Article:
Vine Talk: Battle of Brunello exposes row over purity vs blends
(Robert Whitley is the publisher and managing partner of wine website Wine Review Online www.winereviewonline.com and the host of an online radio show "Whitley on Wine." He also oversees several international wine competition. The opinions expressed are his own).
By Robert Whitley
NEW YORK (Reuters Life!) - It has been centuries since residents of the walled Tuscan city of Montalcino have had to worry about barbarians at the gates but that does not mean life in Italy's most famous hill town has been without drama.
A couple of months ago acclaimed winemaker Ezio Rivella from Asti, in Piemonte, was controversially elected president of the consorzio that rules the production of Montalcino's beloved Brunello, one of Italy's most important red wines.
His candidacy was challenged on the eve of the vote by one of the most respected men of Montalcino, Fabrizio Bindocci from the vineyards of Tenuta Il Poggione, who backed another candidate, Donatella Cinelli Colombini, as he said she was born locally.
When Colombini unexpectedly withdrew, leaving the path free for the outsider, Bindocci offered himself as an 11th-hour candidate for president but he did not have the numbers.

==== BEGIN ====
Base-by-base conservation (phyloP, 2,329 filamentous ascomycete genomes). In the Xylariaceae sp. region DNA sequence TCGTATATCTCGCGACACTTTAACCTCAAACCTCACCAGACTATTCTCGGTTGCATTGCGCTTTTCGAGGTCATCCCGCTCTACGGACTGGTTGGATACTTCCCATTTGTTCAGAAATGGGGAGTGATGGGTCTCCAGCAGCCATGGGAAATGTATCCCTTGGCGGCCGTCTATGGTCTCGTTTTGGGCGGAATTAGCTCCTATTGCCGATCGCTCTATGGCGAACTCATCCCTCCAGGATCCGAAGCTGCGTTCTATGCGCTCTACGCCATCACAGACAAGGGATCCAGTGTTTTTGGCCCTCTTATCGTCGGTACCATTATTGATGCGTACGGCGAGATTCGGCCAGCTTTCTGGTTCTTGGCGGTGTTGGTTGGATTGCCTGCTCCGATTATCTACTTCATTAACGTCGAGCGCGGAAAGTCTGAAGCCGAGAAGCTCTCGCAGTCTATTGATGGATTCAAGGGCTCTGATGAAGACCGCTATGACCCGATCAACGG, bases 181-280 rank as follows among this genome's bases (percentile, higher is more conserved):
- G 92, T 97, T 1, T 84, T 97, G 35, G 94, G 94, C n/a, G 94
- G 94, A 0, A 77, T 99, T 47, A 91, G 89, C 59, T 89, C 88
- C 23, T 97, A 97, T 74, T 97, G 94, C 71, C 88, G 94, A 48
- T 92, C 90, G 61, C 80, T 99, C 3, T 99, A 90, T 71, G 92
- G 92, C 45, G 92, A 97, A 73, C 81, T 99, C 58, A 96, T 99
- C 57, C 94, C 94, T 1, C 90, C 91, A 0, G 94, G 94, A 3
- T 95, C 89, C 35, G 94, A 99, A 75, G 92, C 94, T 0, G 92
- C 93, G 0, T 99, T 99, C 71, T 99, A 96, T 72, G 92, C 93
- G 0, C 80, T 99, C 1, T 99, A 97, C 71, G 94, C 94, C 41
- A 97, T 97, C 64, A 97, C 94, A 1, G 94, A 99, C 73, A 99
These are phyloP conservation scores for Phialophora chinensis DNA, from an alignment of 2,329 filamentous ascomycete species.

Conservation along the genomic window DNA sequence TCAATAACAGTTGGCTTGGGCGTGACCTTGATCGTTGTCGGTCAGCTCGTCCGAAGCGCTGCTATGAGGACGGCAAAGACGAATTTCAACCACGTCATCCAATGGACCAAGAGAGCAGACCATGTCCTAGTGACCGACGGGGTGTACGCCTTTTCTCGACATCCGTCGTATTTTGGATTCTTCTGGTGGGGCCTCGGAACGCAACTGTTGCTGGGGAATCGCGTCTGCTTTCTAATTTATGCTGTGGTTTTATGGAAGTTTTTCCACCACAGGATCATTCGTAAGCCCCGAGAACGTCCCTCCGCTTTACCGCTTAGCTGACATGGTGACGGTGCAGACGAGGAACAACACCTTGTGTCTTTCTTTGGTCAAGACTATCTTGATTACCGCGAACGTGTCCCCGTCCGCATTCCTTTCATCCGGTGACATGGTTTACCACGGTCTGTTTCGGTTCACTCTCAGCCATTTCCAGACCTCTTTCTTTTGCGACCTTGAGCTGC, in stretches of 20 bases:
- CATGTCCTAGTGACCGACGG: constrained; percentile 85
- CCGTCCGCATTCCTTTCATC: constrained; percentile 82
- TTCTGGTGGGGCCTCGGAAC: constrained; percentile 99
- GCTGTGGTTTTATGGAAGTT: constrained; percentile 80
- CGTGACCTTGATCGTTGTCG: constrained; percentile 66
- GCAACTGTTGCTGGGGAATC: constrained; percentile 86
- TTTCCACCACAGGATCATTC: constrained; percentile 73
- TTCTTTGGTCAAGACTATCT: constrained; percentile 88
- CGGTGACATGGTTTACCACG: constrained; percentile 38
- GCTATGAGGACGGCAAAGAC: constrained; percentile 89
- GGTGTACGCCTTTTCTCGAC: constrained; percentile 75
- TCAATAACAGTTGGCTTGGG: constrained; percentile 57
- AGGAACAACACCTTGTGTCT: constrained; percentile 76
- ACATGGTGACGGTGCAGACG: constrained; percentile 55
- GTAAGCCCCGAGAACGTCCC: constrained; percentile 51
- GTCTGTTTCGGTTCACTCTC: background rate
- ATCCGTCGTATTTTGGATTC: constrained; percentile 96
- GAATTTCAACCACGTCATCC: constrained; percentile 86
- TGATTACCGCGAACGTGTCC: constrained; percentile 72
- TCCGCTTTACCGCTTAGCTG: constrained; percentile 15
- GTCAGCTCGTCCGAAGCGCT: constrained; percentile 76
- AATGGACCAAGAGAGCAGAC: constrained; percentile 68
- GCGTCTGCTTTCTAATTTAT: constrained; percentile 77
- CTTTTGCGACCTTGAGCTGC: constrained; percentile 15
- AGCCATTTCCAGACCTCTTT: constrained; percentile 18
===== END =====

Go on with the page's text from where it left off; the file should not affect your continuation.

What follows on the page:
The controversy over the election has put the spotlight on growing divisions in the wine world as some producers take a more global approach to their craft while others stick to tradition.
Opponents such as Bindocci are passionate defenders of the status quo and are convinced that the 77-year-old Rivella as the modern face of Brunello could put the soul of Brunello at stake.
As chief enologist at wine producer Castello Banfi, Rivella initiated research at the University of Pisa and University of Milan that identified the most suitable clones of the red wine grape Sangiovese for the Brunello vineyards of Montalcino. Continued...